Marxism has no place for recognising political difference or its resolution (Held in Hall, Held, McGrew, 1992, 28). Because everything is objective and scientific, even non-Leninist and non-Stalinist Marxism has the potential for massive intolerance. It might be claimed that Leninism of some part is necessary, to have a vanguard group that decides what is the objective criteria of decisions to be made. Even in the most benign system it will exclude minorities and favour some over others. There is then no place for opposition - how can there be when it was conceived that there would be no state? So what was liberating is bound to be oppressive (see Held, 1992, 29) and a utopia becomes a nightmare in the real, diverse, complicated, resource-limited world.
Some of the pre-Marx socialist views about decisions passing to scientists and engineers already operate within economic bureaucracies. In addition, the owners of capital are not the same as the managers of capital. The managers may serve the owners, but they also serve the law, which is broader and more complex. Businesses run by salaried and bonus based managers have to be efficient, but then the rewards of efficiency go in several directions. Much investment capital is now institution based anyway, so that the circle of management never ends. The state may well seek to preserve the nature of this society, as it openly stated in several countries with the terrorist attack in New York in 2001, but this is through fear of the total consequences, not to preserve the privilege of one "class", and within the circulating system evolutionary reforms are tested, and priorities shifted.
That the Marx understanding of economics is so incorrect at the time and out of time now, and his history so reductionist and misleading, and the prophetic outcomes so wrong (where surely there is evidence required!), and the utopia so nightmarish, that one wonders why he has had the impact he has.
Of course part of this was the number of nation states operating in his name, with the additions of Lenin, Stalin and Mao. These were not fully working capitalist states but feudal countries in political flux which then did their industrial investment centrally and at a cost to consumer/ individual economic development. Part of Marx's impact elsewhere in expanding capitalist countries was the tension of transition, the decline in the quality of life for the new urban masses, and the poverty that Engels did survey. In recent times, when the state socialist countries collapsed, and China became something else, a lot of the influence of Marxism fell. Fukuyama speaks instead of "The End of History" (1989 and 1992), a phrase that inverts Marxism and the objectivity of history and its industrial base. It is noticed that in The Great Disruption Fukuyama has no indexed reference to Marx at all yet has ten for Weber.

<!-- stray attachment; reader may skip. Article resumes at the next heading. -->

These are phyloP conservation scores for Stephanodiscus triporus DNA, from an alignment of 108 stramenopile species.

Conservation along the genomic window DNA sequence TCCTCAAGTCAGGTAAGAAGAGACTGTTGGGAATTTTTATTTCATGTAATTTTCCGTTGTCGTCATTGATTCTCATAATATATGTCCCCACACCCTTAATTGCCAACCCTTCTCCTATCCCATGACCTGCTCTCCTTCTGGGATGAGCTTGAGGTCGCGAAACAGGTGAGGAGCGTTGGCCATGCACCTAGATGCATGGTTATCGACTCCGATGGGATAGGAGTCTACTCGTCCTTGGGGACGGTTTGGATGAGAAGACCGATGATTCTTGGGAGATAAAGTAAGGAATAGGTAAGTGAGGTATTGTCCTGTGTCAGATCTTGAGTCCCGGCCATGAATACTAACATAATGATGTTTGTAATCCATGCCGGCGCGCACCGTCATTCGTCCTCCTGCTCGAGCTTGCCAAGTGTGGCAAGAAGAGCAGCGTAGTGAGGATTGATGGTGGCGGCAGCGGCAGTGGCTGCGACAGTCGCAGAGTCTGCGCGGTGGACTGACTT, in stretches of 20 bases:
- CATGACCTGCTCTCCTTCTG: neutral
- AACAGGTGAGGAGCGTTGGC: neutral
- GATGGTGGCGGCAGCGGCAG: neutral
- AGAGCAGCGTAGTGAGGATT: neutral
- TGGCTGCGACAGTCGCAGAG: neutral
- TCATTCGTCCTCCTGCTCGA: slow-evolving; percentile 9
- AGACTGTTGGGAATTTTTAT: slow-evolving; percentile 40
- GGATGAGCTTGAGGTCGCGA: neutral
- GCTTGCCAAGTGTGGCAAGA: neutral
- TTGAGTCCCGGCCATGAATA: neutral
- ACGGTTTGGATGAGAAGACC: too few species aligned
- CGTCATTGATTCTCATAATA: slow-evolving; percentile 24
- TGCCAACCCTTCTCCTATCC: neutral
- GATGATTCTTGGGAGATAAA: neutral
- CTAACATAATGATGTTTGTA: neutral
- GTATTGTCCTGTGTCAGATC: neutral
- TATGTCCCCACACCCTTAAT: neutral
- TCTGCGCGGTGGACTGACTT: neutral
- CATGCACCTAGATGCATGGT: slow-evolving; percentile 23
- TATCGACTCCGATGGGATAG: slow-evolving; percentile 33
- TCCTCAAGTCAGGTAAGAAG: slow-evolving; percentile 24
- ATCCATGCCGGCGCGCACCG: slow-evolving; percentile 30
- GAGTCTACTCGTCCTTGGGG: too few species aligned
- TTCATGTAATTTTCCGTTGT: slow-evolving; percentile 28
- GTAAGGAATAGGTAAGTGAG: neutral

The reason for intellectual impact (other than for Fukuyama) is simply that it provides a systemic view and a means of criticism. Like a religious tradition, it gives a resource (and a large one) to work around and from. Marx is also broad within his own contradictions and inability to make a consistent system. This is always a positive point, for future writings by followers, because the Hegelianism and materialism do not work together, and so it leads to more debates and an industry of conversation. Being a total theory - criticisms from outside are rejected on its terms, e.g. bourgeois standpoints - it facilitates people writing from within. At the very least it offers coathangers, and has good starting off points for further observation and analysis for non-Marxists and post-Marxists. It is also clearly a Western tradition, and an objective tradition: a materialist version of the Christian hope towards the Kingdom of God. Like Christianity, it is rooted in history, though history is given a further realist twist by Marx because history also replaces God. It has a prophetic nature too, just as Jesus and the inter-testaments period believed in a soon coming of the Kingdom he believed in the final overthrow of class and the state. It, like Christianity, sees a period of torment before the golden age can dawn. In secular terms it is another Hegelian one step up, but not the final stage of thought at all. It is too linked with production, with an industrial age, of mass movements, of contradictory and reductionist analyses.
Like realist Christian theology, like Hegelianism, Marxist echoes will continue on, because echoes are needed to go on with thought. Those that start social analysis with some systemic reference, may well start with Durkheim, and the richness of Weber, but a more economic conflictual analysis usually takes them to Marx as a reference and starting point. There are important concepts to be forever reworked like alienation and false consciousness, though these often fall in the area of culture and value. The question is, having nodded towards Marx, how quickly one leaves behind his legacy when the human project in all its complexity and diversity changes and moves on.


Baran, P., Sweezy, P. (1968), Monopoly Capital, London: Penguin.

Engels, F. (1987, first published 1845), The Condition of the Working Class in England, London: Penguin.

Fukuyama, F. (1989), 'The End of History?' The National Interest, No. 16, 3-4, 8-15, 18 reproduced in Held (1992), 48-49.

Fukuyama, F. (1992), The End of History and the Last Man, New York: Free Press.

Fukuyama, F. (1999), The Great Disruption: Human Nature and the Reconstitution of Social Order, London: Profile Books.

Held (1992), 'Liberalism, Marxism and Democracy' in Hall, S., Held, D, McGrew, T. (eds.), Modernity and its Futures, Cambridge: Polity Press and Oxford: Blackwell in association with The Open University.

Noble, T. (2000), Social Theory and Social Change, London: Macmillan.